2.2 Delegated or secondary legislation
You will encounter delegated legislation in immigration law. Delegated legislation is not made in Parliament; instead, an Act of Parliament (also referred to as an ‘enabling’ or ‘parent’ Act) delegates clearly defined law-making powers to another person or organisation. It is also known as ‘secondary legislation’ or ‘subordinate legislation’, and the three terms are used interchangeably. (Acts are ‘primary legislation’.) One example of delegated legislation is the Immigration Health Charge Order 2015, which was passed under the authority provide in ss 38 and 74(k) of the Immigration Act 2014.
Delegated legislation exists because Parliament does not have the time or expertise to pass detailed primary legislation on every matter that needs to be regulated by law. It is regarded as having the authority of Parliament because it is made under powers delegated by Parliament. This means that it has the same legal force as its parent Act.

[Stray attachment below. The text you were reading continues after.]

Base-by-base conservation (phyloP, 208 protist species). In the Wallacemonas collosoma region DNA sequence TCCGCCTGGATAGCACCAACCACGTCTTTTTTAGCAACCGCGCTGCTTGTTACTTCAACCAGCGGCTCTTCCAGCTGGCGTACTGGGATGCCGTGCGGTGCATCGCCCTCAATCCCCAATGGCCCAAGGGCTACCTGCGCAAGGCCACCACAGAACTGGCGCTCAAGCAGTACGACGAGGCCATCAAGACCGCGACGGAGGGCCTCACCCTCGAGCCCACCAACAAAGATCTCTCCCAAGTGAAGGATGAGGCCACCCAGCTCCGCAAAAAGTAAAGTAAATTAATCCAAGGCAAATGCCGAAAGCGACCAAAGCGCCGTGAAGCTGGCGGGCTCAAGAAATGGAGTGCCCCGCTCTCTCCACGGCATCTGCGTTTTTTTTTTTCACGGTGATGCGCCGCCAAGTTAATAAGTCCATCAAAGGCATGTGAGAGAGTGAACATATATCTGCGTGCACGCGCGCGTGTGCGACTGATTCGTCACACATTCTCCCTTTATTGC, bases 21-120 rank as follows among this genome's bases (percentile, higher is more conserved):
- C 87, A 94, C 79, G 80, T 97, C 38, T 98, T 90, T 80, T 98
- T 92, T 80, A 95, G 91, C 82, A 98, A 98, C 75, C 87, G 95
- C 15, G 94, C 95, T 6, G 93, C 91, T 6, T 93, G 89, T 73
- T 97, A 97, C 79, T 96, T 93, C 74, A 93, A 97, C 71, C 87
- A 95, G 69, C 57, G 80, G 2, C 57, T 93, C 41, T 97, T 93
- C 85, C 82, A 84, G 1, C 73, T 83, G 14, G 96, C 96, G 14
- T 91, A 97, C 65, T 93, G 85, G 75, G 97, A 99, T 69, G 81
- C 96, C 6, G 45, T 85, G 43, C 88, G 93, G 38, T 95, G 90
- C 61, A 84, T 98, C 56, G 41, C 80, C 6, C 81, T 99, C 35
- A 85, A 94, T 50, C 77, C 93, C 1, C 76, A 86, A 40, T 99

There are two types of secondary legislation: Statutory Instruments (SIs) and by-laws. The five forms of SI (Regulations; Rules; Orders in Council; Orders of Council; and Orders) serve different legislative purposes, Regulations being the most common. The Immigration Rules are a unique form of delegated legislation, and are discussed in the next section.
If the person or organisation that has been delegated with law-making authority goes beyond their defined powers, then the delegated legislation can be challenged.
The delegated legislation you are most likely to encounter in your Level 1 studies of immigration law includes:
- Tribunal Procedure (First-tier Tribunal) Rules 2014
- Immigration Act 2016 (Commencement Order No. 7 and Transitional Provisions) Regulations 2017